have been fully vaccinated do not need a booster shot at this time. americans who have been fully vaccinated do not need a booster shot at this time. two caveats there. might we need one later? sure. it's possible. another thing is the people who are immune compromised, and you would know if you are, you're an organ transplant recipient, for example, you might benefit from a third shot. you should talk to your doctor. that is a very small number of people in the united states. >> so, elizabeth, tell us about this new survey that the census bureau did that compares unvaccinated rates in americans with their household incomes. >> i think there's been a lot of effort to figure out, all right, one out of three americans has chosen not to get vaccinated. what do we know about them so we can try public health messaging that will get through to them? the u.s. census bureau decided to look at vaccine data and compare it with household income data, and this is what they found. it's quite interesting. the median u.s. household income, according to census data, is almost $66,000 a year. but if you look at unvaccinated
people, more than half of them have a household income that is way less, only $50,000. that lets us know that lower income people are sort of have more of a tendency to say no to this vaccine. now, this is also interesting. if you look at people making under $50,000 who don't want to get vaccinated, 23% of them say they will at some point, definitely or probably get a vaccine. it's the richer folks, those making over $150,000, if they're not vaccinated, only 13% of them definitely or probably will get a vaccine. so there actually seems to be more kind of bendbility here for the folks who are at a lower income, and the reasons they don't want to get vaccinated, we've heard it before. they're afraid that there's some horrible side effect that doesn't actually exist, and sometimes they also just don't trust the government. victor, alisyn? >> all right, elizabeth cohen, thank you. let's stay there with the vaccinations and go to arkansas.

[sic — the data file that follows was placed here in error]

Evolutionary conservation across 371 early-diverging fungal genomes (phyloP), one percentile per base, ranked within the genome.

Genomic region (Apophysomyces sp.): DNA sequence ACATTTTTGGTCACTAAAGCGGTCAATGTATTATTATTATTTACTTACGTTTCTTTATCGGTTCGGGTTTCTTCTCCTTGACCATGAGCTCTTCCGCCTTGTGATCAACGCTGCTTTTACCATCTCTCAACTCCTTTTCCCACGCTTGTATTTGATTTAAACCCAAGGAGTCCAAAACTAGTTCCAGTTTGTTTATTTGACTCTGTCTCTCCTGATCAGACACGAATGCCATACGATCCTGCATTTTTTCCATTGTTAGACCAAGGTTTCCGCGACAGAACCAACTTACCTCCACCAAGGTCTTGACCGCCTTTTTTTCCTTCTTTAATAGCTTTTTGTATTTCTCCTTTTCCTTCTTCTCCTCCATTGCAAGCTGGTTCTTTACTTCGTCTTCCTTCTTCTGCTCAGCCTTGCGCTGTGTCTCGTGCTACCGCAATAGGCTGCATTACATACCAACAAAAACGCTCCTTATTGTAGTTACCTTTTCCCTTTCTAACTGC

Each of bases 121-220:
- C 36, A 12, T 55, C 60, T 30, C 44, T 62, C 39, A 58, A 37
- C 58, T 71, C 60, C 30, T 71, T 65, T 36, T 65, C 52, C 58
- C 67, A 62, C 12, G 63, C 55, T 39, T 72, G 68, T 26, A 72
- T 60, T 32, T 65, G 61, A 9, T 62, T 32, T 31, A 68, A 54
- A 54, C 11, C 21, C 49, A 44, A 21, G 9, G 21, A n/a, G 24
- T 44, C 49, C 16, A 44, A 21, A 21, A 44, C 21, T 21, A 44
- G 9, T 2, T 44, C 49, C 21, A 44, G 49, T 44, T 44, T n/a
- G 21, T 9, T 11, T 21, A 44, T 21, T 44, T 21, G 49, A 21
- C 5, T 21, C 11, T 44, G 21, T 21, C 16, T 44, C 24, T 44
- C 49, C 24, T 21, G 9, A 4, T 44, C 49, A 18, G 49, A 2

it has one of the lowest vaccination rates in the country. and it may come as no surprise that the state is seeing another surge of new covid cases and hospitalizations. cnn's ppolo sandoval joins us from little rock, arkansas. let's start with why the state is lagging so far behind in vaccinations. >> reporter: you know, victor, only about a month ago, this state was doing pretty well. the government said they were winning the battle in terms of trying to contain the virus and increase vaccination numbers. one of the factors is that dealt variant that makes up many of the cases here in arkansas, but also, vaccination numbers that seemed to have stalled at about 35% so far. only about a third of arkansas's population is vaccinated. so, to answer your other question, government officials here, at least at the state level, are certainly trying to explore all options here. they are recognizing just recently that incentives like the lotto tickets and free fishing and hunting licenses